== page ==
“They call it a crime, we call it a democracy.” This was the verdict of one defence lawyer after the Operation Elveden prosecution of journalists over payments for stories concluded yesterday with the acquittal of Sun staffers Jamie Pyatt and Chris Pharo.
Some 34 journalists have been arrested on suspicion of making payments to public officials since 2011, many of them in dawn raids on their homes.
Yesterday’s verdict at the Old Bailey means that off those 34, two convictions stand – the rest have all been cleared. One jouranalist, former Sunday Mirror and News of the World reporter Dan Evans, admitted various offences and gave evidence against colleagues to avoid jail.
The only conviction at trial which now stands, that of The Sun’s Anthony France, is being appealed.
Defence lawyers for the Elveden journalists have condemned the Crown Prosecution Service for proceeding with the prosecutions.
Michael Potts, of Byrne and partners, said : "The CPS decision to prosecute numerous journalists in Operation Elveden has proved an unmitigated disaster.
"Despite juries' rejecting case after case, the damage to journalists has already been done with many, who were just doing their jobs, subjected to raids, arrests, significant delays in investigations as well as prolonged, unjust criminal proceedings.
"The process which led to the decision to prosecute these individuals needs to be scrutinised and questions asked. This is even more important now given the ends have in no way justified the means.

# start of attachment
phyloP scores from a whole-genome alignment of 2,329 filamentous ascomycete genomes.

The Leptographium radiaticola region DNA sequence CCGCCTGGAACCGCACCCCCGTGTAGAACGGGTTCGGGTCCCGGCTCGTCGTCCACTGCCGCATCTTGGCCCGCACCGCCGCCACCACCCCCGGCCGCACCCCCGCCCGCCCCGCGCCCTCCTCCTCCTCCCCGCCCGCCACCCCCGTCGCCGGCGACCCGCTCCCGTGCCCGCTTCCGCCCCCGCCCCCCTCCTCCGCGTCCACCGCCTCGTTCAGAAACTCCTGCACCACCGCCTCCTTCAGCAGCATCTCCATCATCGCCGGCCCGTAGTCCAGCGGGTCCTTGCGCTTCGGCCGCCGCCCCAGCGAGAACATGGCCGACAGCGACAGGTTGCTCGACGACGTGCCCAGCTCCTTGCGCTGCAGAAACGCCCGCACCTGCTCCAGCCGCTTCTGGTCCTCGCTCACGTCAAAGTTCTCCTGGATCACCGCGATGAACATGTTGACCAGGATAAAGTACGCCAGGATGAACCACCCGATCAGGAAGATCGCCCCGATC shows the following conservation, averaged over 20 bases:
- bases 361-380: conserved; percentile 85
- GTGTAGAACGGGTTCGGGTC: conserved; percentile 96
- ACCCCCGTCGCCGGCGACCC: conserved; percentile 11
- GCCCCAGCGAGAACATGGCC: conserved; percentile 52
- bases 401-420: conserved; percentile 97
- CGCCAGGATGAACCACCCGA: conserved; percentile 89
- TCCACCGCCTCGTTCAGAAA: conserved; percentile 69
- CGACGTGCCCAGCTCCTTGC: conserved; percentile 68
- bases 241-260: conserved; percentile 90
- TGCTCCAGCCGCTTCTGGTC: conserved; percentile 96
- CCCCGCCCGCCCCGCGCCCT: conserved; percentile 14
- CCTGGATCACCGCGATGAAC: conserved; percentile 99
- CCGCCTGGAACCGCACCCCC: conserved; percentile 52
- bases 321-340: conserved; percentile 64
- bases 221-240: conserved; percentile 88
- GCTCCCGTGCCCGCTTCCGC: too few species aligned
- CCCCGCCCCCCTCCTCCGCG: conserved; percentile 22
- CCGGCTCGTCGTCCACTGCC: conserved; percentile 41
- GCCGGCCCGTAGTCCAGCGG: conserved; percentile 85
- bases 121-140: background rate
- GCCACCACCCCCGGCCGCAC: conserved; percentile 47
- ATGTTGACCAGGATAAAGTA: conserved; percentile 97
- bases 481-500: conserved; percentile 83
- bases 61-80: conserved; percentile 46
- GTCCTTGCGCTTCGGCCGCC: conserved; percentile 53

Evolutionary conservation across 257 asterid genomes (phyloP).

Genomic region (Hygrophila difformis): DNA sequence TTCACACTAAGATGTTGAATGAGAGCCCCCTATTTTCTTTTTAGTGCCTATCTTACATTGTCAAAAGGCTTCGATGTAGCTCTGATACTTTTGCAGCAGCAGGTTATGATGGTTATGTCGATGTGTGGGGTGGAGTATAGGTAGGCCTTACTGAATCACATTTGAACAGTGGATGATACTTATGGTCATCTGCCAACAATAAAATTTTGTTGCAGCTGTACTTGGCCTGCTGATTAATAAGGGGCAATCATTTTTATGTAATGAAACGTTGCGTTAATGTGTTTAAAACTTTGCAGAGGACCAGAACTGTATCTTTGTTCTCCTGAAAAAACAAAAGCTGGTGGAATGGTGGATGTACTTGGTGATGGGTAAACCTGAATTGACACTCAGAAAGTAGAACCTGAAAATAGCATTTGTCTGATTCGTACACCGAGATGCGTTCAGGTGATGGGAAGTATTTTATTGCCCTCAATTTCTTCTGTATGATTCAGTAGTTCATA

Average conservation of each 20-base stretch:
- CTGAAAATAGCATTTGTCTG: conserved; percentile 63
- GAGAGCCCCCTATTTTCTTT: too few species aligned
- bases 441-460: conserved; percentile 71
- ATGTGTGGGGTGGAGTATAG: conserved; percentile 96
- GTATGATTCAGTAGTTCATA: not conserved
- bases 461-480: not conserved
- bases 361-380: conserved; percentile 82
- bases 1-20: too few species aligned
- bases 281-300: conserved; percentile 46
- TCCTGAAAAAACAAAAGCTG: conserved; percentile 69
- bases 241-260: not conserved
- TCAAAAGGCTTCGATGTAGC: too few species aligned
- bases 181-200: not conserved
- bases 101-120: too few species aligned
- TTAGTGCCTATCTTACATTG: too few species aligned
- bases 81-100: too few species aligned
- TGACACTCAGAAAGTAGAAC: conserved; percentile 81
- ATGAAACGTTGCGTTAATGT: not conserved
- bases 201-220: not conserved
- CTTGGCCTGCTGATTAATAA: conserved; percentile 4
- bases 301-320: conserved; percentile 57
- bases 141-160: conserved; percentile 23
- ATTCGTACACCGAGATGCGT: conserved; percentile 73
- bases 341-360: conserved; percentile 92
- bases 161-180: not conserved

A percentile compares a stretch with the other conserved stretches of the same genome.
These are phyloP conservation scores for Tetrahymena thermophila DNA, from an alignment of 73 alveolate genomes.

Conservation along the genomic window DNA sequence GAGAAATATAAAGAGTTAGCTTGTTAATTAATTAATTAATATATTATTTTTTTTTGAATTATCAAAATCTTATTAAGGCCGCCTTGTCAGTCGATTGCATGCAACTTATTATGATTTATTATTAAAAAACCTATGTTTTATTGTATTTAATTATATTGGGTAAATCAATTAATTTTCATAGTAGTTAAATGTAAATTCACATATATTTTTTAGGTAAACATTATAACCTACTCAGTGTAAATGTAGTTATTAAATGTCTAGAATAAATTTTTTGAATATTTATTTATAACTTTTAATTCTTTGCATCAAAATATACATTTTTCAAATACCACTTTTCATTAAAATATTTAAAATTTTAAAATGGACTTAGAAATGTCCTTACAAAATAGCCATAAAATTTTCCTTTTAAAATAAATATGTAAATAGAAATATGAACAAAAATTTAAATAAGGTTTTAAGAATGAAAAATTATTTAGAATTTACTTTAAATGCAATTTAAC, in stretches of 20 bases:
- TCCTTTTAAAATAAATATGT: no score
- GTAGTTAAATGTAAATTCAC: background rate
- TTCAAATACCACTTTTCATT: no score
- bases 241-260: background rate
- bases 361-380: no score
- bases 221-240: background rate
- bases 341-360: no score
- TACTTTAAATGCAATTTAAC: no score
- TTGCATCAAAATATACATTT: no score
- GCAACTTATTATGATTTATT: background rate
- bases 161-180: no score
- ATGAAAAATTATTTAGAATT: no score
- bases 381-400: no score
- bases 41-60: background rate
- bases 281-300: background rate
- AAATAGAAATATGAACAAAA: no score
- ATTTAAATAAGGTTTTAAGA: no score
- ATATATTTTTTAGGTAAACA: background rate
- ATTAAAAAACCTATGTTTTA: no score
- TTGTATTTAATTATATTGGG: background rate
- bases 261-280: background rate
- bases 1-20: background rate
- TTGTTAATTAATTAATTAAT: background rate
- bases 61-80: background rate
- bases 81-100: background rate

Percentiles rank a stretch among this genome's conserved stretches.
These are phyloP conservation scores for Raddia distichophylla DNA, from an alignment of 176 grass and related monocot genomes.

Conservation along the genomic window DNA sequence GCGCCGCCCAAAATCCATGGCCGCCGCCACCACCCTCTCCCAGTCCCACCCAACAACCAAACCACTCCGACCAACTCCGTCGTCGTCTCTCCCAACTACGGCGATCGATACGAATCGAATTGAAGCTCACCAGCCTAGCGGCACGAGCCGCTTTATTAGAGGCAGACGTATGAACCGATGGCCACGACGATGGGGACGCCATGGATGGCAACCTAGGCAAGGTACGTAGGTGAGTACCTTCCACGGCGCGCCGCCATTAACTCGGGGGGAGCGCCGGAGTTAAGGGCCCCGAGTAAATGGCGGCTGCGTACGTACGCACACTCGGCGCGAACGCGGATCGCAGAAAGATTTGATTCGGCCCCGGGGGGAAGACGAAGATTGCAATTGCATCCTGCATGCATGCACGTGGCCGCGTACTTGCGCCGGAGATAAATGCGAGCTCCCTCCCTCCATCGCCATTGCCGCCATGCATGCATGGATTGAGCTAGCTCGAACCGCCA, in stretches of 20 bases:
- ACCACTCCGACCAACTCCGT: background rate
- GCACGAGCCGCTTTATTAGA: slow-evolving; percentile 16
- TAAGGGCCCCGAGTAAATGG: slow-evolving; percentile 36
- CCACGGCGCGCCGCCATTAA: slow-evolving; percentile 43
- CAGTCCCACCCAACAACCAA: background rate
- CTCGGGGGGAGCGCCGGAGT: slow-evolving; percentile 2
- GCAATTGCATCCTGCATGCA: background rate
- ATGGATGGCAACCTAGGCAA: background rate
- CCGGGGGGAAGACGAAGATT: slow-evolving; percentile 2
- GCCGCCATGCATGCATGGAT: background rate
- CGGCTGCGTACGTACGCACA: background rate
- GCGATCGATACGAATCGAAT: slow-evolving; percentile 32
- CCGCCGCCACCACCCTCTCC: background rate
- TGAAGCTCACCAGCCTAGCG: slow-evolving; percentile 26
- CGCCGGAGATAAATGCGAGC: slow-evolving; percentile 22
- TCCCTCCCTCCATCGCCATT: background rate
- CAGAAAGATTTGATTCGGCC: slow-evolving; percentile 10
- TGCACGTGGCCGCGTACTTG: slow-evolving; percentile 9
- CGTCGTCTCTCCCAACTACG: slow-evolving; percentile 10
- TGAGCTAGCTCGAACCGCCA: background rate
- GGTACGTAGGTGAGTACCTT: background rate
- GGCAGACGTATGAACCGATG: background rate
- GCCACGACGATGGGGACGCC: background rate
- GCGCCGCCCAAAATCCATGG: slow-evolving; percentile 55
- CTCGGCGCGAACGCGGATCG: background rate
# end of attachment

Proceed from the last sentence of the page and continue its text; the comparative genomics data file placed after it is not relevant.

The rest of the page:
"There can be no proper compensation for suspending the careers of the journalists involved. Each one now has to rebuild their lives in the most challenging of circumstances."
John Butterfield QC, of No 5 chambers, said: "It is extraordinary and troubling in a supposedly free society to have journalists on trial for articles written in good faith during the course of their job. We need journalists to be brave, we need them to be pushing at the edges.
"A key part of democracy is a free press because people in power don't like us knowing what they're up to.
"If there's any form of whistleblowing, it is justifiable for money to change hands. It is appropriate to reimburse the whistleblower against the possibility they might be sacked. They call it a crime, we call it democracy."